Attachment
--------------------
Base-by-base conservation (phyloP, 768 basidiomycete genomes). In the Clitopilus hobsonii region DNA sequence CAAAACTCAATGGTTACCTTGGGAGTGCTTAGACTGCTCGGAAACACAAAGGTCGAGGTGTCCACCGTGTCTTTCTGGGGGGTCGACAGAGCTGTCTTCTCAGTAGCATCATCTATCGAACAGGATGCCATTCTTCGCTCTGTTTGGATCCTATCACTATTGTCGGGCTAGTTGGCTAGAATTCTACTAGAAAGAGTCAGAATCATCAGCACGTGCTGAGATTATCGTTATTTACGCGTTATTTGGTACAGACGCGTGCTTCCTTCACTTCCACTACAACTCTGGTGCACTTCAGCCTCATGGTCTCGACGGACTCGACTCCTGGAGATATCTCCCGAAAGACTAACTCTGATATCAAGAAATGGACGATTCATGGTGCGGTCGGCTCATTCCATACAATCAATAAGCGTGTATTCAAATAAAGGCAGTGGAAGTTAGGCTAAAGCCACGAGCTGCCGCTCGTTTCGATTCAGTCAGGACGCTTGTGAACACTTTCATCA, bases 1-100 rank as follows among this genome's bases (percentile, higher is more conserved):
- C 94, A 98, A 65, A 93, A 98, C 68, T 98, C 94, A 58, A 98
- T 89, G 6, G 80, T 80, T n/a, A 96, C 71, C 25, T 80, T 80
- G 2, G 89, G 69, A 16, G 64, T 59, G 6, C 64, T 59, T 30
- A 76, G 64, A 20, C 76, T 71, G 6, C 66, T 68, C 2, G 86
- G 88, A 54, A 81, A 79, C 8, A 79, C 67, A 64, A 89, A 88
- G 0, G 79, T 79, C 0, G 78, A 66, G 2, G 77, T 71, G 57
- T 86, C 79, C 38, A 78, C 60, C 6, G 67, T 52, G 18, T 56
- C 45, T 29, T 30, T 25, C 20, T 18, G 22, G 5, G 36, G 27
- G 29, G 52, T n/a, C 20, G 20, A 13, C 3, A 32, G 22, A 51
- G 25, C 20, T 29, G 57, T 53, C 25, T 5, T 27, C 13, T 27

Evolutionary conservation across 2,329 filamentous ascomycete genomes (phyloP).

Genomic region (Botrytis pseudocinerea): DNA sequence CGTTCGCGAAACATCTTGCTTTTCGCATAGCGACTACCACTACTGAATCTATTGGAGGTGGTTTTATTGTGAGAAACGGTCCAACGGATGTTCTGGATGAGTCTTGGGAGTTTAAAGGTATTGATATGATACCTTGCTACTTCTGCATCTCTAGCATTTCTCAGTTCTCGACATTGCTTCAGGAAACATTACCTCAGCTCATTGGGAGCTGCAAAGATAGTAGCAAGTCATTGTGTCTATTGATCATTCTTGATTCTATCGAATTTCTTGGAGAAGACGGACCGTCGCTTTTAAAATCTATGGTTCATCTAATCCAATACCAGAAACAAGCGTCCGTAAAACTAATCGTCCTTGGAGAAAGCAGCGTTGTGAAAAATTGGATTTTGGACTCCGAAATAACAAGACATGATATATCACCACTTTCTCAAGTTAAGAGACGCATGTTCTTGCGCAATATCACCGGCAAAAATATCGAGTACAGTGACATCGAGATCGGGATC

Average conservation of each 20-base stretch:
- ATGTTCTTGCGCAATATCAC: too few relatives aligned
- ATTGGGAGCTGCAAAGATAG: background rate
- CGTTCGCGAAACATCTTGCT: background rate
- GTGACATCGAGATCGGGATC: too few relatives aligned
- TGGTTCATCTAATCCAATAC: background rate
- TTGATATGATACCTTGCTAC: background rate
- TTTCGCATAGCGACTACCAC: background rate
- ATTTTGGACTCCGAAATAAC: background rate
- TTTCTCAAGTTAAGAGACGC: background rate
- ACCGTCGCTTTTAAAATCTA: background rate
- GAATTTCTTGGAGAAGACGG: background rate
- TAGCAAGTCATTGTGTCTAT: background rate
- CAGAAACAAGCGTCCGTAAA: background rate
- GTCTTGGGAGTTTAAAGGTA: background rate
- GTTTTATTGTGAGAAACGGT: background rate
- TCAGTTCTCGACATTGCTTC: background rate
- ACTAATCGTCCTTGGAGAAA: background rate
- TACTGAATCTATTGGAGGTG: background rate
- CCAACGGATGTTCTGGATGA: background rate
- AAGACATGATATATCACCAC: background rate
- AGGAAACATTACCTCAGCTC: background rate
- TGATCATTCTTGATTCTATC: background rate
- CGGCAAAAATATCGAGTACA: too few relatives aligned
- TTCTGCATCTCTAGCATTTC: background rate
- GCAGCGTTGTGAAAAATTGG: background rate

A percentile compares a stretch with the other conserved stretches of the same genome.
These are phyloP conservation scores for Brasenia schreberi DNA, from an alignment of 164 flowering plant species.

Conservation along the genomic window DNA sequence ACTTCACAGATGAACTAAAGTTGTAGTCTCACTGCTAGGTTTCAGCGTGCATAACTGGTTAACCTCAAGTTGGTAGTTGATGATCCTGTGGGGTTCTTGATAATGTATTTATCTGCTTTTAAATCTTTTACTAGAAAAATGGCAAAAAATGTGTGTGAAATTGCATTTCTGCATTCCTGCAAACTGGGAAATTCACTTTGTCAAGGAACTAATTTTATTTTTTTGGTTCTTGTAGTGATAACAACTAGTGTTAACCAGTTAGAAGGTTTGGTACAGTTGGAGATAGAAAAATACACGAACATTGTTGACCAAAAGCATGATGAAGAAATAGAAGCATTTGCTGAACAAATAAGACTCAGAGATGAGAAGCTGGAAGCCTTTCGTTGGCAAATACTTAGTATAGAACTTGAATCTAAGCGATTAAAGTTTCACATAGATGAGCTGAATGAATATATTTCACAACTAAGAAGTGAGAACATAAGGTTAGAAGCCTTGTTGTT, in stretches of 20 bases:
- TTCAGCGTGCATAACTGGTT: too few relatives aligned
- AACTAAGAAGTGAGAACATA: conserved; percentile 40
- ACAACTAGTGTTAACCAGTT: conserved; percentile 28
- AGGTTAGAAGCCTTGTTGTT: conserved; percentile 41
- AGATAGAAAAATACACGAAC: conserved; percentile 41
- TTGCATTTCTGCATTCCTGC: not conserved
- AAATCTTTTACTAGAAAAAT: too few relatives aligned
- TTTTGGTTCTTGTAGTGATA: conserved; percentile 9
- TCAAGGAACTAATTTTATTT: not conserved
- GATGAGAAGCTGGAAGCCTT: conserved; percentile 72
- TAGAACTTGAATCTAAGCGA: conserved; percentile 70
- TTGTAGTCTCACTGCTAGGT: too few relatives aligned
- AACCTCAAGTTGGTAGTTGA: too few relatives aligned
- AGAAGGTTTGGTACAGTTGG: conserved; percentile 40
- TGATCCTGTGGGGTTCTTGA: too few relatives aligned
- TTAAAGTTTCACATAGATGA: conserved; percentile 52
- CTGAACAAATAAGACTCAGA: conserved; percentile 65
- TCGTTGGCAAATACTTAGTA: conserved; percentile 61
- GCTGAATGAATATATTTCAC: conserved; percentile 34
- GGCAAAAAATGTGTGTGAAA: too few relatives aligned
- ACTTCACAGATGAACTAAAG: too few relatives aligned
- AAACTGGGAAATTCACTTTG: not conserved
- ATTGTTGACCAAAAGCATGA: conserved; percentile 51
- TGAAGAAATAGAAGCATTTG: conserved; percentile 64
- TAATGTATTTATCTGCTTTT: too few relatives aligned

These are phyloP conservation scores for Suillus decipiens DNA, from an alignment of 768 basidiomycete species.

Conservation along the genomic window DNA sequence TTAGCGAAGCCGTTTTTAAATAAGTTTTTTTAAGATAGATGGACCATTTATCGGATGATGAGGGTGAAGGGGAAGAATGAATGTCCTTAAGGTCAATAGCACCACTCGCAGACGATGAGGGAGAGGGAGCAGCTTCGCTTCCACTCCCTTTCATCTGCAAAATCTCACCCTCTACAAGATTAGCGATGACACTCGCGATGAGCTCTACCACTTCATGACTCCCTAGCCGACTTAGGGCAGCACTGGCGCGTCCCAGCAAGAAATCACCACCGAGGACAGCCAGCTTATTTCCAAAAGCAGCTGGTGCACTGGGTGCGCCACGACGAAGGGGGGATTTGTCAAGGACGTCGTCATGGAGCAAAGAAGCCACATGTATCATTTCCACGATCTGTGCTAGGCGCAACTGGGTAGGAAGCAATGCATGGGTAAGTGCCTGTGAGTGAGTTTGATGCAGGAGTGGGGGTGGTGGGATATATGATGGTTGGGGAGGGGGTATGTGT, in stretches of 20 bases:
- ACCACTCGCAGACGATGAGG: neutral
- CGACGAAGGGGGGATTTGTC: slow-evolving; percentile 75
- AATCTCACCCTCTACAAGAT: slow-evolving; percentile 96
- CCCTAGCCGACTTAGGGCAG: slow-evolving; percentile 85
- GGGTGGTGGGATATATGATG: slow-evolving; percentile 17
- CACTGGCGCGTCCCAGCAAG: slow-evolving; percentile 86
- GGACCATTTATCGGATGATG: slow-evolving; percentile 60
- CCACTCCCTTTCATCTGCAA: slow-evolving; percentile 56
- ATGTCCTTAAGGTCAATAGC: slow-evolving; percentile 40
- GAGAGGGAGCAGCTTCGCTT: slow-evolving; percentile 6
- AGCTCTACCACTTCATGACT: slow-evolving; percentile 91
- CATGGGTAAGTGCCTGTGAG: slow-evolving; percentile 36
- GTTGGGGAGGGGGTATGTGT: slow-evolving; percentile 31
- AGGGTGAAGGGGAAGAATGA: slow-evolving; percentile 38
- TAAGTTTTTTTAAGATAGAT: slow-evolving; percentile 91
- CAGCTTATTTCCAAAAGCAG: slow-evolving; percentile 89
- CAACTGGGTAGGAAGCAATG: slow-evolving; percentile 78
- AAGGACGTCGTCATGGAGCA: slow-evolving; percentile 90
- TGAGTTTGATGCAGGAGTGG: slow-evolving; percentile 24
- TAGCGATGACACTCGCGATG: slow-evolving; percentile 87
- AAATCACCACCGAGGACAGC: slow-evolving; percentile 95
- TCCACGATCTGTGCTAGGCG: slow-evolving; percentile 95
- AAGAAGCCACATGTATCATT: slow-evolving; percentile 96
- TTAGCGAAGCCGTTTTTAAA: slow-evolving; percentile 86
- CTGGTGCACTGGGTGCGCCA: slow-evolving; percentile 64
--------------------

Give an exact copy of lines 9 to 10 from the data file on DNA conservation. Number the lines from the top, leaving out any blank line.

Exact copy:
- C 45, T 29, T 30, T 25, C 20, T 18, G 22, G 5, G 36, G 27
- G 29, G 52, T n/a, C 20, G 20, A 13, C 3, A 32, G 22, A 51